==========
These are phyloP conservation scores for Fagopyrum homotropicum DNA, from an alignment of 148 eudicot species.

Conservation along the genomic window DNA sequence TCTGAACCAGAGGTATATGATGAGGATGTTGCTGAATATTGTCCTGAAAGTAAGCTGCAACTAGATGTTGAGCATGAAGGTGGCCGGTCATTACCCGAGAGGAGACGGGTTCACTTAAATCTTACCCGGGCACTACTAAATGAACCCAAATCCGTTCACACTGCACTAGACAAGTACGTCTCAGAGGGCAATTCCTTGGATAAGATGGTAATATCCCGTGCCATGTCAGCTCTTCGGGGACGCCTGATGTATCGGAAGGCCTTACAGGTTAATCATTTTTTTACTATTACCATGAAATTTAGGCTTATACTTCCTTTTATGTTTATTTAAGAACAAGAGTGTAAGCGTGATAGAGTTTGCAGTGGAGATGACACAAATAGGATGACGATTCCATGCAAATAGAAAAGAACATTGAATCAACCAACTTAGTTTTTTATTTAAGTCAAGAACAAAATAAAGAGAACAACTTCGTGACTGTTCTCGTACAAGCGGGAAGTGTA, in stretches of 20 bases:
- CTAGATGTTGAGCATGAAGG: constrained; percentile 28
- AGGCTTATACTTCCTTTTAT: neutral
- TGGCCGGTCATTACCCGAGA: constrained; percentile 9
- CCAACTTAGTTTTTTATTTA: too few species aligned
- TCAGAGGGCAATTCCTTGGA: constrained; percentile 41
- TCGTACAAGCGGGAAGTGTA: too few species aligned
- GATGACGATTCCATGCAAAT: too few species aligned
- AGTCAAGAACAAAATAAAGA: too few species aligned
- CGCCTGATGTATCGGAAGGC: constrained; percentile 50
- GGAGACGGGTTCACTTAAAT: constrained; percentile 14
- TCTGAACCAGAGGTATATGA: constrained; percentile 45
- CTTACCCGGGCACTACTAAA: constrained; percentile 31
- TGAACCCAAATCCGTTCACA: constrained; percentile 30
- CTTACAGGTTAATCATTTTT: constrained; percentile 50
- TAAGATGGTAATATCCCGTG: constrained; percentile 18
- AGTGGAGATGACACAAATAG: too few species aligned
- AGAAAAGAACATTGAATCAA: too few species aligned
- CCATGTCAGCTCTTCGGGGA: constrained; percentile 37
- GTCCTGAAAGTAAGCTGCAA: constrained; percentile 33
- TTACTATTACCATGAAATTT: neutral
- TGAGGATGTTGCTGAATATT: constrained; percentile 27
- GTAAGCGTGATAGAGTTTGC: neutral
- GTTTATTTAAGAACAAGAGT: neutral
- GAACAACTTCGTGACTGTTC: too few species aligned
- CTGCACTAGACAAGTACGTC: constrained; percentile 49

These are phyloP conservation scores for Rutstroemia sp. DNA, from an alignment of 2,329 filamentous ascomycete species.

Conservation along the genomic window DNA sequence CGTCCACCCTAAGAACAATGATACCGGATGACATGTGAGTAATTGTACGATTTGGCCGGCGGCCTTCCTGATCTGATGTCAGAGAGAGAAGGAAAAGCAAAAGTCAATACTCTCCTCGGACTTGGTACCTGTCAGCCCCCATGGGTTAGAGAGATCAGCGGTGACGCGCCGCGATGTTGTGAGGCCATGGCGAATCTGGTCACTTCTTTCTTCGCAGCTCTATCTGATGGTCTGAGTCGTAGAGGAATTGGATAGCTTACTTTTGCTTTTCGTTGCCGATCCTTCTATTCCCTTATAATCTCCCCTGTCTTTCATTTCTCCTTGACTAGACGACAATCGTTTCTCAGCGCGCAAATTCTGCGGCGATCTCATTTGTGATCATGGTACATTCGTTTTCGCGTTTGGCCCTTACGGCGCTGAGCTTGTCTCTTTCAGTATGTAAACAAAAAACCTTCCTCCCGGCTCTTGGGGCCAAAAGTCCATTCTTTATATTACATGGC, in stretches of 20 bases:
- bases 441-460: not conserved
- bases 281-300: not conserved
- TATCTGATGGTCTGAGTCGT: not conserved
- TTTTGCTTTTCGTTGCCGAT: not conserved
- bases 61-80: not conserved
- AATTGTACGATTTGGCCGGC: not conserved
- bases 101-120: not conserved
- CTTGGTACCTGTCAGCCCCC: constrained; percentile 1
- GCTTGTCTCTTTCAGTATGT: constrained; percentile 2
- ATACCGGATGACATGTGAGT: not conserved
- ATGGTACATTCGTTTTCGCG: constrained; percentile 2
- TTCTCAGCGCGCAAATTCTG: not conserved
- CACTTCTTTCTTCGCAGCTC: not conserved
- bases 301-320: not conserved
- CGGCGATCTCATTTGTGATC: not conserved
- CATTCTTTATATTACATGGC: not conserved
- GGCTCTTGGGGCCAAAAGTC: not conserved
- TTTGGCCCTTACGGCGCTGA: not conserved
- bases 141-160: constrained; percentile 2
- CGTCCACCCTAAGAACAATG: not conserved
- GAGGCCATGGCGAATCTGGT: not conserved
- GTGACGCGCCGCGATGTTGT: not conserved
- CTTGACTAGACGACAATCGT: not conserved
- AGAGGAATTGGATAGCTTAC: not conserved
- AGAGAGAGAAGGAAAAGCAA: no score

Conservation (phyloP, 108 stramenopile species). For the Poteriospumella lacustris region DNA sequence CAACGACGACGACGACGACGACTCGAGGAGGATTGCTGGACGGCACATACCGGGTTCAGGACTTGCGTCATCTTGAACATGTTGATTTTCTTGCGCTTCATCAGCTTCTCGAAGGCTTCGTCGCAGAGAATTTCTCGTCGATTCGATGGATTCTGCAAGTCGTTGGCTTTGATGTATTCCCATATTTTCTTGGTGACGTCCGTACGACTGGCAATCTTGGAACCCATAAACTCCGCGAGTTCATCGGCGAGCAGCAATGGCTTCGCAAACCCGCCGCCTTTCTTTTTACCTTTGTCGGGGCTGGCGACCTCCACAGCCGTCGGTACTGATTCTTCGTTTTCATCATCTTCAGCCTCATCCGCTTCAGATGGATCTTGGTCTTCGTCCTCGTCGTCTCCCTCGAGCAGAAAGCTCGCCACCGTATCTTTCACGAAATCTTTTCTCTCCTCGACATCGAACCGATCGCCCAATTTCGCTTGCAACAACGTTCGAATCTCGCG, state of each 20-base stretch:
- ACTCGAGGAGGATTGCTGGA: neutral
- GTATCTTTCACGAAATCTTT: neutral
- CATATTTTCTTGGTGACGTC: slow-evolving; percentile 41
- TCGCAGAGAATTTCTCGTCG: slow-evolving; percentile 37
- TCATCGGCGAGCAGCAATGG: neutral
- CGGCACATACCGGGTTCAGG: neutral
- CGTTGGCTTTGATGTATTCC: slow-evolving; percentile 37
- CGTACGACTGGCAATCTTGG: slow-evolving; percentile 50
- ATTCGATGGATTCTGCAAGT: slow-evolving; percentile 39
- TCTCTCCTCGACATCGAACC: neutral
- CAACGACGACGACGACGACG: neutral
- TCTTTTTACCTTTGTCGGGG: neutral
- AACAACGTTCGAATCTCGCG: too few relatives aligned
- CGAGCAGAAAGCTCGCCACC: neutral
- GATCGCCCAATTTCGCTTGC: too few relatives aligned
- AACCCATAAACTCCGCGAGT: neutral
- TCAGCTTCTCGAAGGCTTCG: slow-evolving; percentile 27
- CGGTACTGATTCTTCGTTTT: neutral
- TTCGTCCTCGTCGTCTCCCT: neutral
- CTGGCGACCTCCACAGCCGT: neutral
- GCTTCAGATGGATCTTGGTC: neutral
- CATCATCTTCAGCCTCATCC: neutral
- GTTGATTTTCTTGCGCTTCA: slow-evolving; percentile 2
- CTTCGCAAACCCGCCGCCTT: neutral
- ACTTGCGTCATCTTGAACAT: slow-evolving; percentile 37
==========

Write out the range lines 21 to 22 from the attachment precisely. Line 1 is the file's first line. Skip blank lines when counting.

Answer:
- GTCCTGAAAGTAAGCTGCAA: constrained; percentile 33
- TTACTATTACCATGAAATTT: neutral